Ping An cuts HSBC stake days after voting against Quinn’s re-election

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Ping An has cut its stake in HSBC days after it voted against the re-election of the bank’s outgoing chief executive Noel Quinn.

The Chinese insurer sold 5.65mn HSBC shares earlier this week for about HK$391mn, according to regulatory filings. While the disposal is relatively small, reducing its stake by a fraction of 1 per cent, it marks a reversal from the previous six years when Ping An tended to buy shares in Europe’s largest lender. 

Ping An’s disposal comes just a week after Quinn announced his unexpected resignation as chief executive alongside HSBC’s first-quarter results. Days later, the group voted against Quinn’s re-election at the bank’s annual general meeting, according to people familiar with the situation. 

HSBC said that neither Quinn nor the board were aware of Ping An’s intention to object to his re-election and that it was unrelated to his decision to retire. The insurer voted in favour of all other resolutions. 

The bank has had a fraught relationship with Ping An, which launched a two-year activist fight at the bank to split it up and separate its more profitable Asia operation. It ultimately failed to receive support for its plan among other investors but has remained an outspoken shareholder and could put pressure on chair Mark Tucker as he embarks on a search for his third CEO in less than a decade.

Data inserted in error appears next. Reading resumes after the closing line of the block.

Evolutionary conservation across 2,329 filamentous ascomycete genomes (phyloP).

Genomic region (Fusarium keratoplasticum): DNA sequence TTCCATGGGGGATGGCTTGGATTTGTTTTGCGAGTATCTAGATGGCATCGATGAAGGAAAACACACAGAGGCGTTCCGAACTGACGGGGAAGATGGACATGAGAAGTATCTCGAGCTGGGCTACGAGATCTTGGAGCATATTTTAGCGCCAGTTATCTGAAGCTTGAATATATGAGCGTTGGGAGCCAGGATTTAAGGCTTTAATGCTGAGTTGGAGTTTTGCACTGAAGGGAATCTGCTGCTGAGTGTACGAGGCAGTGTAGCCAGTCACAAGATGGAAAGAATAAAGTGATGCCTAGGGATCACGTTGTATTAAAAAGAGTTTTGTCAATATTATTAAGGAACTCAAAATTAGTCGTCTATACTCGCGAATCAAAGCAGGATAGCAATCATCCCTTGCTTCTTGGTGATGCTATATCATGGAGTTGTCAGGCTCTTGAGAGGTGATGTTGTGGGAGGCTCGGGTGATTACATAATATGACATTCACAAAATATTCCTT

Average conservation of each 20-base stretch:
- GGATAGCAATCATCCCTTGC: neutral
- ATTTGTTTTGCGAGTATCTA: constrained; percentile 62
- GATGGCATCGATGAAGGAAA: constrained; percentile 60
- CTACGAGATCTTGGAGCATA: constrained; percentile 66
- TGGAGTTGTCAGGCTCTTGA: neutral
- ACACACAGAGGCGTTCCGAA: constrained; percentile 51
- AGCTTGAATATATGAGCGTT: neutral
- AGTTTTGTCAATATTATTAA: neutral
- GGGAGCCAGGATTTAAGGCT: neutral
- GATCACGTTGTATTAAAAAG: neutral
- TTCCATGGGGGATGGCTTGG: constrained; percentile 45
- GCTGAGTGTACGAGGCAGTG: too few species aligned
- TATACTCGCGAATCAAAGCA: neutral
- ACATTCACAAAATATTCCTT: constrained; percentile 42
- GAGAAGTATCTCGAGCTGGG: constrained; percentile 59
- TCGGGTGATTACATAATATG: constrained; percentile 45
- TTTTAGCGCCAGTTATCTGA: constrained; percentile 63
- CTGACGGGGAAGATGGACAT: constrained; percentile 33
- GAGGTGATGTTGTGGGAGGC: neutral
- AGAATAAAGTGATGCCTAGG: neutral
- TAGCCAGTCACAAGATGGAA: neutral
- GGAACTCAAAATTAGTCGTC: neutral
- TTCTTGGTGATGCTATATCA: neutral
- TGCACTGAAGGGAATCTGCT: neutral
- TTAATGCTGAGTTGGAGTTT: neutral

Relations have somewhat improved since the bank reinstated its dividend last year. The lender was banned from payouts by UK regulators during the pandemic, which infuriated Ping An and thousands of small Hong Kong shareholders that rely on them for income.

HSBC has also axed a string of international businesses deemed non-core to the Asia-focused group, including Canada, French retail banking and Argentina.

“The dividend is back [above] 51 cents, plus the Canada payment, so the insurance fund is now receiving the kind of money it identified in the first place when it bought,” said a person close to Ping An.

Ping An first disclosed a stake in HSBC in December 2017 after surpassing the 5 per cent ownership threshold that obliges investors to report their position with Hong Kong regulators. The company then increased its position twice in 2018 and again two years later, becoming the bank’s largest shareholder. 

Its sale this week reduces the stake to 7.98 per cent from 8.01 per cent. It remains one of HSBC’s biggest shareholders. BlackRock is now the bank’s largest shareholder, according to Bloomberg data.

“HSBC is our long-term financial investment,” Ping An said in a statement on Friday. “The bank has maintained unique competitive advantage in Asia. We are confident of its long-term development.”


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